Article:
Christoph R. Weiss
This article briefly reviews the different theoretical approaches that are put forward to relate a preference for variety to an individual's purchasing and consumption behavior. This article reviews the existing empirical evidence on the demand for variety by discussing various ways to measure variety in food consumption. It focuses on preferences in explaining differences in individual behavior and introduces an additional approach to understanding consumers' demand for variety, which is based on the theory of household production. It summarizes a few stylized facts emanating from this literature on the impact of various demographic and socioeconomic characteristics of households and consumers on their demand for food variety. It finally addresses some issues that have been neglected in the economic analysis of the demand for food variety.
Ted C. Schroeder and Glynn T. Tonsor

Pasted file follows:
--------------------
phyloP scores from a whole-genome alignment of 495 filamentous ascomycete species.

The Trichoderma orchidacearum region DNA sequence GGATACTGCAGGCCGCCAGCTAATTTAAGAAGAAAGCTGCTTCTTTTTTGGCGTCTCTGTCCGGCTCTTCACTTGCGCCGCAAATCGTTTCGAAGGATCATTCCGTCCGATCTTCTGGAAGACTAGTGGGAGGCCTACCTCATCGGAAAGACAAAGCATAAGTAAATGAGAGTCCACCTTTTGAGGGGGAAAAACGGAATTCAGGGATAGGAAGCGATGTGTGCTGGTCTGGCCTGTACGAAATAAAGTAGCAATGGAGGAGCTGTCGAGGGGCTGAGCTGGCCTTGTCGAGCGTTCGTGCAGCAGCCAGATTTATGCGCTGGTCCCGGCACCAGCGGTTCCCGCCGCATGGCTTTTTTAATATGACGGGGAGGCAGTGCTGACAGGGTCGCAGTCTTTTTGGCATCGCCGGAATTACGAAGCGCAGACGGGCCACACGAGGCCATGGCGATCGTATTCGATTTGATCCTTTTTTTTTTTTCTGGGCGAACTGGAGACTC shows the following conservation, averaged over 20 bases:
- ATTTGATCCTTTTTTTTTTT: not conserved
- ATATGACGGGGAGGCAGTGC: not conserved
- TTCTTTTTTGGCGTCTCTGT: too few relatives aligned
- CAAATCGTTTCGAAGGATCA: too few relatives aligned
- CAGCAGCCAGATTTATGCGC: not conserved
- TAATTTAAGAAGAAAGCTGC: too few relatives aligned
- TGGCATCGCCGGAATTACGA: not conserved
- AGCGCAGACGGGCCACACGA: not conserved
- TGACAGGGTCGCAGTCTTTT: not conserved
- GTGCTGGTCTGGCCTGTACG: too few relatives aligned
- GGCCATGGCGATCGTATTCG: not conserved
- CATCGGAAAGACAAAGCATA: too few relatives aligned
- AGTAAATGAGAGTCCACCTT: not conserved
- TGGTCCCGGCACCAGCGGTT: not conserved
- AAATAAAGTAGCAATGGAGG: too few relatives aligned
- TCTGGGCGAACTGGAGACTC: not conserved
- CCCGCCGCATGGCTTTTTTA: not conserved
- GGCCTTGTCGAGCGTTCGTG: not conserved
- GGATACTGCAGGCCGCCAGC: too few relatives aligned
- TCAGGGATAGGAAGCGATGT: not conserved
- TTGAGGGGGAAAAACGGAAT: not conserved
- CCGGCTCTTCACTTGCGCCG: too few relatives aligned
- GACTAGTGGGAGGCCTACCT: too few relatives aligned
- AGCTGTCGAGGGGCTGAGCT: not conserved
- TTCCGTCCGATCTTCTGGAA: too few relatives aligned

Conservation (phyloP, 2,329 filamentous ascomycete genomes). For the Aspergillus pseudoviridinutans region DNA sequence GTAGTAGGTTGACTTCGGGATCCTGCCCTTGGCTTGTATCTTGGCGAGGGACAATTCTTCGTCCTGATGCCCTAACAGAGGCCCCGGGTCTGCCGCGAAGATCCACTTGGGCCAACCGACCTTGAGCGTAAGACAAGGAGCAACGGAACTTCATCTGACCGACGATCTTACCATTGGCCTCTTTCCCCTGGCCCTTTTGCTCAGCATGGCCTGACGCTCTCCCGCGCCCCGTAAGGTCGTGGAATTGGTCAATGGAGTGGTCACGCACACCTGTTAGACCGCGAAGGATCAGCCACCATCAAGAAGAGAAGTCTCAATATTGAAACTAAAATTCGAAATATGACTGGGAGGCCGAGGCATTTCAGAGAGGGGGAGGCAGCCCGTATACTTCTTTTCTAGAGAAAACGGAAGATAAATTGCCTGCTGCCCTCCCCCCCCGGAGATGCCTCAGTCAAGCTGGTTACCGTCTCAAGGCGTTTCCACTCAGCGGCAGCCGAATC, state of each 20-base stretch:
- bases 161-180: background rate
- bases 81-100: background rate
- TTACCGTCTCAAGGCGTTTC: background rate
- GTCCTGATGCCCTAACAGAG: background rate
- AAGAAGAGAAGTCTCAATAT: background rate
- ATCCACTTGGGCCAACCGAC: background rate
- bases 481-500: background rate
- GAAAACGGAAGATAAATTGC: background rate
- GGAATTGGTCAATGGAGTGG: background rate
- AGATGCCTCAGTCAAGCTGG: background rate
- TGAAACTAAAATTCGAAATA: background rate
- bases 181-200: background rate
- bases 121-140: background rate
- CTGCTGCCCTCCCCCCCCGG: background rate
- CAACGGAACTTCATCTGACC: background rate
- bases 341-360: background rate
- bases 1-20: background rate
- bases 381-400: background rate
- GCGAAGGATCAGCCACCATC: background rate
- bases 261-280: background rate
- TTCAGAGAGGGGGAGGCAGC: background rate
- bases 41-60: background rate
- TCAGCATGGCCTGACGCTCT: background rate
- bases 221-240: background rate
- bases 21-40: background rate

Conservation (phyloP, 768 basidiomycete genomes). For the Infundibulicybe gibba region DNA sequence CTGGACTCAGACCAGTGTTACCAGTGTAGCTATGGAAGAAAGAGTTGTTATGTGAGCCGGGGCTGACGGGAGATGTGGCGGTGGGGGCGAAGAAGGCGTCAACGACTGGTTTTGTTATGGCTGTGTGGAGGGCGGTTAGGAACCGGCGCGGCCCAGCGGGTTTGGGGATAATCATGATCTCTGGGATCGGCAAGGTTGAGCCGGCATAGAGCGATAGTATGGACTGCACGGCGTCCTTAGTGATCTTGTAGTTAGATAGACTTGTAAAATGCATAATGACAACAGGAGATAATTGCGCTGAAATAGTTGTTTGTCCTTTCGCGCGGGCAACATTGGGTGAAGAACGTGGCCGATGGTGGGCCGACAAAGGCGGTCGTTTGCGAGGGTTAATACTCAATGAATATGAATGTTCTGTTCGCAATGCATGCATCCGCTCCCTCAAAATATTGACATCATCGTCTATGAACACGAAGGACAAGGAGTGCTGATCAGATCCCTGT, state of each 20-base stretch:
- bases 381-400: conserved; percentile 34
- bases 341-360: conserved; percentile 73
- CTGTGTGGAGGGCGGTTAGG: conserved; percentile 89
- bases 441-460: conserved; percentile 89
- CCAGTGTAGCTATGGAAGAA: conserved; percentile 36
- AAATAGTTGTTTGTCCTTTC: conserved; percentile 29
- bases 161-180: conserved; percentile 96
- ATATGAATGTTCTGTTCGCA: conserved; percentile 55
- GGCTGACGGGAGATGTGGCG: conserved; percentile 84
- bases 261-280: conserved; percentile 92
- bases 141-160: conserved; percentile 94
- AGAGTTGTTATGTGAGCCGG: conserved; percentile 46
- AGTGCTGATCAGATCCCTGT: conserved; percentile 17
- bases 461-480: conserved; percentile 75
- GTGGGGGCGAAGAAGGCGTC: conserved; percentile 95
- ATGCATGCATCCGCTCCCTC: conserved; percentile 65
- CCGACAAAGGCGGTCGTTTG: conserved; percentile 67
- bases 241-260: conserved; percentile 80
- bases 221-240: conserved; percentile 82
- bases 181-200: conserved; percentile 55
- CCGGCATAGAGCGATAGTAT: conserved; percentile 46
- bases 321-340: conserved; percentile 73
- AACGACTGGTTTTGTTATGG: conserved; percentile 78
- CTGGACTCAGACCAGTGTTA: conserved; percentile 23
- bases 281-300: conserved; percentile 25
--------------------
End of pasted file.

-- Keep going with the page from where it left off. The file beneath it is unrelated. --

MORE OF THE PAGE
Consumer demand for meat is constantly changing and agricultural economists have been prolifically researching this change. The purpose of this article is to give an overview of demand for meat quality attributes and it discusses implications for industry stakeholders and policymakers. Discussion focuses especially on demand for red meat quality attributes by consumers in the United States and Europe. It mentions that properly specified meat demand models require variables capturing changing consumer lifestyles and preferences for specific meat quality attributes if models are to be of value in understanding consumer behavior. It also shows the overall patterns in meat demand. It assesses how consumer demand for meat quality attributes is influencing consumer meat purchasing decisions. Numerous economic experiments and surveys reveal that consumers are willing to pay more for products they perceive possess intrinsic quality attributes they want.